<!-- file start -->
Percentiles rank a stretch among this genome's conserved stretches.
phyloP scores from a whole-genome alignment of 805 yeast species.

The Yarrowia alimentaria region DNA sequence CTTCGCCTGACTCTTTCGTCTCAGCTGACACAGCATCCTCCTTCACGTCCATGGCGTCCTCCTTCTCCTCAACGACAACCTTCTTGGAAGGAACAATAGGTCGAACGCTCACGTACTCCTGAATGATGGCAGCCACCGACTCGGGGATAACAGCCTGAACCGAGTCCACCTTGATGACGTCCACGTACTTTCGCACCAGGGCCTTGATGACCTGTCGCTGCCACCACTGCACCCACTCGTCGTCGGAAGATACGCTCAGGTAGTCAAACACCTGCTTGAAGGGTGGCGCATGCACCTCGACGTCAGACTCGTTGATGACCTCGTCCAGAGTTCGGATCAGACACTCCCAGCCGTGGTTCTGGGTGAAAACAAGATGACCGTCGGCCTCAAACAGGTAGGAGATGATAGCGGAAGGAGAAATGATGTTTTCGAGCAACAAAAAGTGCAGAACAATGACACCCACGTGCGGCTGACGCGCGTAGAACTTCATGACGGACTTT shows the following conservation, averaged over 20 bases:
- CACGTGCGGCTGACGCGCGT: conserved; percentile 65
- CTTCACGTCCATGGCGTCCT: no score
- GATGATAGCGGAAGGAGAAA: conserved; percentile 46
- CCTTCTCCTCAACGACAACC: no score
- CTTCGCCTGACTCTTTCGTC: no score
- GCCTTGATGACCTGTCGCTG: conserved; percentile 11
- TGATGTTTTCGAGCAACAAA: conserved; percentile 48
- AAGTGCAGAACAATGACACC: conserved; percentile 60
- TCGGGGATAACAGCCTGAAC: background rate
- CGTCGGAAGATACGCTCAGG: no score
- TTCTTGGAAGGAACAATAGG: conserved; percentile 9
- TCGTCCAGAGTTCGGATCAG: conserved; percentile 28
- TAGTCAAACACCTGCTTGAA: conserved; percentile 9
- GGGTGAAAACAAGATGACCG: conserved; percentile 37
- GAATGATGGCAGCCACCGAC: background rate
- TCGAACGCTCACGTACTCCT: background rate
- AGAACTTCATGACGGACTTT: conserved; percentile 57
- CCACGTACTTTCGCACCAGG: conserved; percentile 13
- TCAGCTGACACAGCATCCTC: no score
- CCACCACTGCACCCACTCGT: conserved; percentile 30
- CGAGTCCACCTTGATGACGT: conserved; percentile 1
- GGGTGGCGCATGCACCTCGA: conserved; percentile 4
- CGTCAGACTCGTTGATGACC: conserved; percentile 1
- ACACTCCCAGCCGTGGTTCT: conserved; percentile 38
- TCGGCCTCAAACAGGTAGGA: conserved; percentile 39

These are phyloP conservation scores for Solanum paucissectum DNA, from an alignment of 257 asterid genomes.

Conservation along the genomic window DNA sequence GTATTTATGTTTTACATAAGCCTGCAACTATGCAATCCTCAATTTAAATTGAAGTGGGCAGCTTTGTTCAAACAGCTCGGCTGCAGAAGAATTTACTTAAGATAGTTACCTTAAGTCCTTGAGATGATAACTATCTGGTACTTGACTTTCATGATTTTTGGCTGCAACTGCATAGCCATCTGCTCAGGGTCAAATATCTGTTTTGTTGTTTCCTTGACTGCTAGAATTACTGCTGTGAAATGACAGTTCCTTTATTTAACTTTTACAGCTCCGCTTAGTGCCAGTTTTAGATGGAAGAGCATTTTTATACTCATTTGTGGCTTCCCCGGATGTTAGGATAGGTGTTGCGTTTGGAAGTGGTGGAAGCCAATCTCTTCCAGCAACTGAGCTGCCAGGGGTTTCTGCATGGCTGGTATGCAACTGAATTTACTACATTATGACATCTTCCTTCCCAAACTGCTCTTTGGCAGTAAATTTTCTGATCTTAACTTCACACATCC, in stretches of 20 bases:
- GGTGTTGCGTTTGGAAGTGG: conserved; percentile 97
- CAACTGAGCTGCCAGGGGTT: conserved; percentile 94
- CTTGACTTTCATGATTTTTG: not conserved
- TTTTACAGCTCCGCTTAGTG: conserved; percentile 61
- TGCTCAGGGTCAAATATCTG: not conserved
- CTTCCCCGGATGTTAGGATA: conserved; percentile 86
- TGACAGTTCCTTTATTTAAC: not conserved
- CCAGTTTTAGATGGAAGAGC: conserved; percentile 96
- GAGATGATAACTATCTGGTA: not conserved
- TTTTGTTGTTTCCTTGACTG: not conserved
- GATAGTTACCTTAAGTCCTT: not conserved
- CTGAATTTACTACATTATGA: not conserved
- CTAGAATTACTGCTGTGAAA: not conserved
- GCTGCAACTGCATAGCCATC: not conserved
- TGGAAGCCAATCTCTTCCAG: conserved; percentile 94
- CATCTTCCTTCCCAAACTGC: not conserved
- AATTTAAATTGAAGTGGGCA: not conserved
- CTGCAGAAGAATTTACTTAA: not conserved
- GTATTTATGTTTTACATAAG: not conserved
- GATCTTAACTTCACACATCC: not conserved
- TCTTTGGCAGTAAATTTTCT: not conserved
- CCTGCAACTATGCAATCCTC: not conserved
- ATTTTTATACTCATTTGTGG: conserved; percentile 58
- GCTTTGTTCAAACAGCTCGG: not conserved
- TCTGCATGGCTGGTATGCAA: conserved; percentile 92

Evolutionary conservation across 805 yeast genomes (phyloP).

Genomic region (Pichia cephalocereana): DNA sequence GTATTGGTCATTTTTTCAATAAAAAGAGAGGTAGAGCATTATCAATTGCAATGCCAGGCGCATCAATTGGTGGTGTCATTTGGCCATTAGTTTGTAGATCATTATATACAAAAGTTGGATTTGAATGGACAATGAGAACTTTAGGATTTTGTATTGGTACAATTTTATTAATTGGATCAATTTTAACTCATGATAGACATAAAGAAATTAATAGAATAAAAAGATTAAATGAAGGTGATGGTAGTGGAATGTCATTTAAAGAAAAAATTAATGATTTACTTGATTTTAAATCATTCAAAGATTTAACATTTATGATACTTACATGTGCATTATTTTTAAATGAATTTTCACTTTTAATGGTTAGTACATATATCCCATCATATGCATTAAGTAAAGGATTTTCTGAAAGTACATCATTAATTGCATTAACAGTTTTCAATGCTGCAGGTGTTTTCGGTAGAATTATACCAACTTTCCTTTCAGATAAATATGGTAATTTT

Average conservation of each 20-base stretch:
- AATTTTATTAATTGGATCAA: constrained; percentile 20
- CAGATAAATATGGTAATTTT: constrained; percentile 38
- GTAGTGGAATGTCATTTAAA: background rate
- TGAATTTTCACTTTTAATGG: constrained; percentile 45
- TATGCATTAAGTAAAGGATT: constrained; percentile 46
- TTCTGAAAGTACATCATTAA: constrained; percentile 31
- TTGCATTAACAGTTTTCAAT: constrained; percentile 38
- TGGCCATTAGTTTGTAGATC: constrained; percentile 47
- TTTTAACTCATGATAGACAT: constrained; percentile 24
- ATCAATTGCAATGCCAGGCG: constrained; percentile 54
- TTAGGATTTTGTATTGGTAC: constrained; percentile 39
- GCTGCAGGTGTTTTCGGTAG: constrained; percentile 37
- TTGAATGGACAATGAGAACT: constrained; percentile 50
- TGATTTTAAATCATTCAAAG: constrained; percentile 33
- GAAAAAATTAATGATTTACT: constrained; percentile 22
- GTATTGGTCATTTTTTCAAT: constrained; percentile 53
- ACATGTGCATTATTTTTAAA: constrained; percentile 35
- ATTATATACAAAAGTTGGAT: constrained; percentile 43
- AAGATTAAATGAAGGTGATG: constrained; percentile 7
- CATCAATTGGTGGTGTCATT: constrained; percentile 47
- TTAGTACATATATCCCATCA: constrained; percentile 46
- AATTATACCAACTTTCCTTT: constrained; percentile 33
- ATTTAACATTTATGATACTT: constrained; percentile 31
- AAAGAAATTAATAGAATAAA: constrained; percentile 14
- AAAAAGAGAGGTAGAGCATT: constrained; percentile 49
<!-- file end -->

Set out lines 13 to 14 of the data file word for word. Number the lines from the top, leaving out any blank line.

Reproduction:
- CGTCGGAAGATACGCTCAGG: no score
- TTCTTGGAAGGAACAATAGG: conserved; percentile 9